“Tito gave me the opportunity to be a situation to get a big hit,’’ Lowrie said. “Figgins made a great play, and we were able to pull it out . . . I know I can play at this level, and it does help to be able to draw back on situations like that [in the ALDS]. But just going up there and having the opportunity to succeed is really what drove me to be successful in that situation.’’

Lowrie has spent this season battling his left wrist injury, and has played in just 21 games after having a chance to win the starting shortstop job in spring training. He has instead spent his season in the minors, through Pawtucket and Portland and Fort Myers and Lowell, trying to make it back to the majors before the end of the year.

“I realized the situation and I know what’s going on,’’ Lowrie said. “It’s hard not to recognize that when everyone at Fenway’s on their feet. You’d be a robot if you didn’t recognize that. Once you get in the box it kind of goes back to, ‘Let’s get this job done.’ ’’

Passing glance
Not only did Alex Gonzalez have the winning single, he got his first walk since joining the Sox in August. Gonzalez earned his free pass in the eighth inning, before a Jacoby Ellsbury RBI single that tied the game at 8-8. His teammates, understanding the situation, handed Gonzalez the ball. “I think he feels good about himself,’’ Francona said. “You can see him having fun playing. He doesn’t show a ton of emotion, but you can tell he’s really enjoying himself and I think the more you succeed in those situations, the confidence level certainly does rise.’’ Gonzalez is batting .333 (20 for 60) with 11 RBIs in his last 18 games.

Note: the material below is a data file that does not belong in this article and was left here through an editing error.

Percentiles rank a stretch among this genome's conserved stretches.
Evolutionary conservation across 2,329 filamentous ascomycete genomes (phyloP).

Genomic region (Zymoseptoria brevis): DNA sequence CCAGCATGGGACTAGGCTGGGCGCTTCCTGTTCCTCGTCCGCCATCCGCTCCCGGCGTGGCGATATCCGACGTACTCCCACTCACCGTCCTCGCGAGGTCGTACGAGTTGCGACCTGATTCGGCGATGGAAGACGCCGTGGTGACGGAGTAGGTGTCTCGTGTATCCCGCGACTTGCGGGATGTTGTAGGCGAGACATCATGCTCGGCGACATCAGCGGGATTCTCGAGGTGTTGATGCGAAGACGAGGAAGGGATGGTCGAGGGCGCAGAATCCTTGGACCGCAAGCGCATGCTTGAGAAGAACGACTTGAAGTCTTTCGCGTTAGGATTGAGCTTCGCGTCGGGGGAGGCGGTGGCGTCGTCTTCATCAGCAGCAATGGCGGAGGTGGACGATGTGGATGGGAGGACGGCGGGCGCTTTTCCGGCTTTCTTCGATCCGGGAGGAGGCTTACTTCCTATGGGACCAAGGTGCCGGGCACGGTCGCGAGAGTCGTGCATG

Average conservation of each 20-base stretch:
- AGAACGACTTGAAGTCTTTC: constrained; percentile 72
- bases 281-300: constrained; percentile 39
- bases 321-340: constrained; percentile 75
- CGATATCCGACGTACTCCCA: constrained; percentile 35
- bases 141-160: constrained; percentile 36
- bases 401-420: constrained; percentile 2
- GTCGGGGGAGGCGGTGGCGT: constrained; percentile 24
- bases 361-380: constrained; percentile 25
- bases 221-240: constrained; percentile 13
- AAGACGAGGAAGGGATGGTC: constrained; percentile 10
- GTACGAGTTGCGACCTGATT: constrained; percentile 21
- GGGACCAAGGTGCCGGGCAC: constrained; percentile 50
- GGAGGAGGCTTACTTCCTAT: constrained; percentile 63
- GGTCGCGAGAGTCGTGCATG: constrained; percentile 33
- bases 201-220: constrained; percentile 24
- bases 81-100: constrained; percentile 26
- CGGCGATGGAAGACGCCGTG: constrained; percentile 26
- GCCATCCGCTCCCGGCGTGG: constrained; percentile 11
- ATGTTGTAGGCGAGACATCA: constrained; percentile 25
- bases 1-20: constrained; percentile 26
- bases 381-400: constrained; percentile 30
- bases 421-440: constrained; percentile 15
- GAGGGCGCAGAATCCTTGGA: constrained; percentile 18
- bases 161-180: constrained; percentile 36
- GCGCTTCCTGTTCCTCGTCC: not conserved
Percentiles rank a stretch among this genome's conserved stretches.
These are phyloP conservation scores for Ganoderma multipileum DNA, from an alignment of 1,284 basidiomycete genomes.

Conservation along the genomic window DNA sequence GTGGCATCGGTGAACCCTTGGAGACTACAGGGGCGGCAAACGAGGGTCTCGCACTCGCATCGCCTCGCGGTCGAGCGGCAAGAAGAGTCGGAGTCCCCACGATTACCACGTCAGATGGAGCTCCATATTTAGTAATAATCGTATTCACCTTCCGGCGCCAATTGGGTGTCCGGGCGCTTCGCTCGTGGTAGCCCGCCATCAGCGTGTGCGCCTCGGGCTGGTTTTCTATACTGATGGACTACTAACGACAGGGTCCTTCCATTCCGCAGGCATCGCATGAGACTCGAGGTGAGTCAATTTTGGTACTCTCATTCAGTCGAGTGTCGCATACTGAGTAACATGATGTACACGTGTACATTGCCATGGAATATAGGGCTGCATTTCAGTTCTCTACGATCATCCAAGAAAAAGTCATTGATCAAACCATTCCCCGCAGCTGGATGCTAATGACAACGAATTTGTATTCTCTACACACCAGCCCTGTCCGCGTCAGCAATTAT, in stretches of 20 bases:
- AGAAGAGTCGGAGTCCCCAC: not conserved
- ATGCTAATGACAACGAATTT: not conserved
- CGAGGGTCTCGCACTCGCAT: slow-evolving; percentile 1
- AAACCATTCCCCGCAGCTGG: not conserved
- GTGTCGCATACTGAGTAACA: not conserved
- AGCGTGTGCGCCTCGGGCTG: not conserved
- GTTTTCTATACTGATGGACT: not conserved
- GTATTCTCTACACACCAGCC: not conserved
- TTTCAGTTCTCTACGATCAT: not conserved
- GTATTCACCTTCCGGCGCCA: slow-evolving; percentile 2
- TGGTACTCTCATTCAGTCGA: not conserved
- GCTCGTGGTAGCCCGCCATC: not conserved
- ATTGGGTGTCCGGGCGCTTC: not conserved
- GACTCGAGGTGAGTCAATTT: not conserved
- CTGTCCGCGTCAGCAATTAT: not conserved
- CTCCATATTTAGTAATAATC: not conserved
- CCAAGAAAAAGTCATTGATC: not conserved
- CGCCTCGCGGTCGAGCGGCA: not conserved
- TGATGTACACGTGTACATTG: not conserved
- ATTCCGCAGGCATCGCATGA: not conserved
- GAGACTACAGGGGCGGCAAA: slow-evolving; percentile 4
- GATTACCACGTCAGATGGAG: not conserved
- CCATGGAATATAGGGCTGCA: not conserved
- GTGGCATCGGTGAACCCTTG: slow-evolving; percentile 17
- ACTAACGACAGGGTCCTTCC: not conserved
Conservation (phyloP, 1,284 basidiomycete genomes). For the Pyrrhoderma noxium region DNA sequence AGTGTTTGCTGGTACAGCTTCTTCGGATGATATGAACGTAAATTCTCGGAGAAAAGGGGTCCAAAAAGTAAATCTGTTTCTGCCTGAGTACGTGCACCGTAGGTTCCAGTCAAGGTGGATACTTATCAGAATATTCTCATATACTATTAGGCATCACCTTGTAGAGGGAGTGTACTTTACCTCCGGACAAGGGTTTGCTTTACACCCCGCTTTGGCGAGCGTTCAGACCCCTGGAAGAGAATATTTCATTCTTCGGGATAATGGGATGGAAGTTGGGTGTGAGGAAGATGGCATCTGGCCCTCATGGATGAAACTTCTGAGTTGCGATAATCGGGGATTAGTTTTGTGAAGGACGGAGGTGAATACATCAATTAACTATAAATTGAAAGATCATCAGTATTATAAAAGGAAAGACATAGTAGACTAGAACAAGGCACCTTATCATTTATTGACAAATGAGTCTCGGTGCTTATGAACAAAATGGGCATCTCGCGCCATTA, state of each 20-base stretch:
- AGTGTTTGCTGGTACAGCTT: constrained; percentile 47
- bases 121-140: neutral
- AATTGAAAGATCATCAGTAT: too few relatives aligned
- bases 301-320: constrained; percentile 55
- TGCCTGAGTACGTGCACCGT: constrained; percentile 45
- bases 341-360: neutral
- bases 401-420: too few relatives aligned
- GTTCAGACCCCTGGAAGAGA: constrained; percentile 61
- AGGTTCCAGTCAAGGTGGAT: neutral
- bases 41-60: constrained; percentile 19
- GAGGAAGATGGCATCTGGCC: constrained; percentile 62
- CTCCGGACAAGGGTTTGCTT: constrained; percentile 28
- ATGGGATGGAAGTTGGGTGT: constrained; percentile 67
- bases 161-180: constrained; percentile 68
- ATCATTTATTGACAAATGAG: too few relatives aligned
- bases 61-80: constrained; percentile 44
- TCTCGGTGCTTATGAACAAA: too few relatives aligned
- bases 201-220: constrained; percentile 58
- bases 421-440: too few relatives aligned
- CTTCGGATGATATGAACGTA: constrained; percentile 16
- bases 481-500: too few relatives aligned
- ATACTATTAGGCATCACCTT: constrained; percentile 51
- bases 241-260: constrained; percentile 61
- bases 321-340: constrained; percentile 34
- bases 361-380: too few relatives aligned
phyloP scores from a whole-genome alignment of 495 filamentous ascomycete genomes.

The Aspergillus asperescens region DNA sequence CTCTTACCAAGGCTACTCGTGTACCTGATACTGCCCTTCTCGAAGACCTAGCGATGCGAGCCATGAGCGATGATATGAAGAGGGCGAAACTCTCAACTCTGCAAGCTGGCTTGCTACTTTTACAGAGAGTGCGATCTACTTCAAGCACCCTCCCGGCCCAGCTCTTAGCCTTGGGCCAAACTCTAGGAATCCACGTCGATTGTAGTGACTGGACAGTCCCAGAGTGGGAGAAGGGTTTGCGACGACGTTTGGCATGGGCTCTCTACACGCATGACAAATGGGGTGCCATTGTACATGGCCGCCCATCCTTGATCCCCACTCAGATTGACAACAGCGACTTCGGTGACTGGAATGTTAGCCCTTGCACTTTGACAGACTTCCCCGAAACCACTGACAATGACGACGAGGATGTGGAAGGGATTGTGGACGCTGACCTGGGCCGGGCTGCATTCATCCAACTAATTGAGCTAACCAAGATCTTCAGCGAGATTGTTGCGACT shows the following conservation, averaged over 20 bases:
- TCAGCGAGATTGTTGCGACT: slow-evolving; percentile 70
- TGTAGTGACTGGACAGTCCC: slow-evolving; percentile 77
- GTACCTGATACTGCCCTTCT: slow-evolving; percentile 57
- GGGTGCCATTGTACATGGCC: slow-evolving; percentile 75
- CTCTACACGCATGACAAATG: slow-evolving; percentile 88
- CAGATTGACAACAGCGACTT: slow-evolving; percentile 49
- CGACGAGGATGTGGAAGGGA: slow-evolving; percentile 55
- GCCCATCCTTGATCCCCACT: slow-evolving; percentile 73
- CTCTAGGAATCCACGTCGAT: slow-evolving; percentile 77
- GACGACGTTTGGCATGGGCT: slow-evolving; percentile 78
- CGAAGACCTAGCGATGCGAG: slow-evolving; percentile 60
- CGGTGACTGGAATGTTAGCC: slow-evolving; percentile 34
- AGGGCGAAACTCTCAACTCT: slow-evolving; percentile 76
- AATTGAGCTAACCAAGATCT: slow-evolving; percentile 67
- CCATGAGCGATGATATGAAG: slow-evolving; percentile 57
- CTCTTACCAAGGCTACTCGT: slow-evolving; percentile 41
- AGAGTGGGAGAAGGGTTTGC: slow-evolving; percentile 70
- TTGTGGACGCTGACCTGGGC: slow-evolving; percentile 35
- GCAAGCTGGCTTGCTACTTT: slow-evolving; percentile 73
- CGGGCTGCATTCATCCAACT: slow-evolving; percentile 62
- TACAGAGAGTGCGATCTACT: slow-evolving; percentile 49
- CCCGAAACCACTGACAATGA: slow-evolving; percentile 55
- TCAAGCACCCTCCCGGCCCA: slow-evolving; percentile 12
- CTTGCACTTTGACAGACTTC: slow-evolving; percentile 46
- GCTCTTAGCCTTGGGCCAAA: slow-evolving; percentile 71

Picking up spare
Jason Varitek was spared some blame for a passed ball in the seventh inning that allowed the Angels to score four unearned runs. With one out, Takashi Saito hit Vladimir Guerrero in the ribs with a pitch. (Guerrero later left the game with a bruised rib cage.) Saito was removed for Ramon Ramirez, who got the second out immediately. Then, on a two-strike slider that got Kendry Morales swinging, the ball got by Varitek, allowing Morales to reach and Guerrero to advance to third. That was followed by a single and two doubles. “It was a slider that kind of broke the other direction,’’ Varitek said. “His slider, we were trying to go back foot, it kind of back-ended a little bit. It kind of turned inside the ball, and it just hit off the end of the glove.’’ . . . Jonathan Papelbon was unavailable after having slipped in the bullpen Tuesday night and tweaked his back. Papelbon said there was tightness, but the injury was minor . . . Sox starters have allowed three runs or fewer in each of the last nine games, having gone 5-1 with a 1.57 ERA . . . Saito became the fifth Sox pitcher to appear in at least 50 games in one season, the second time in team history that has happened (1991).

Adam Kilgore of the Globe staff contributed to this report.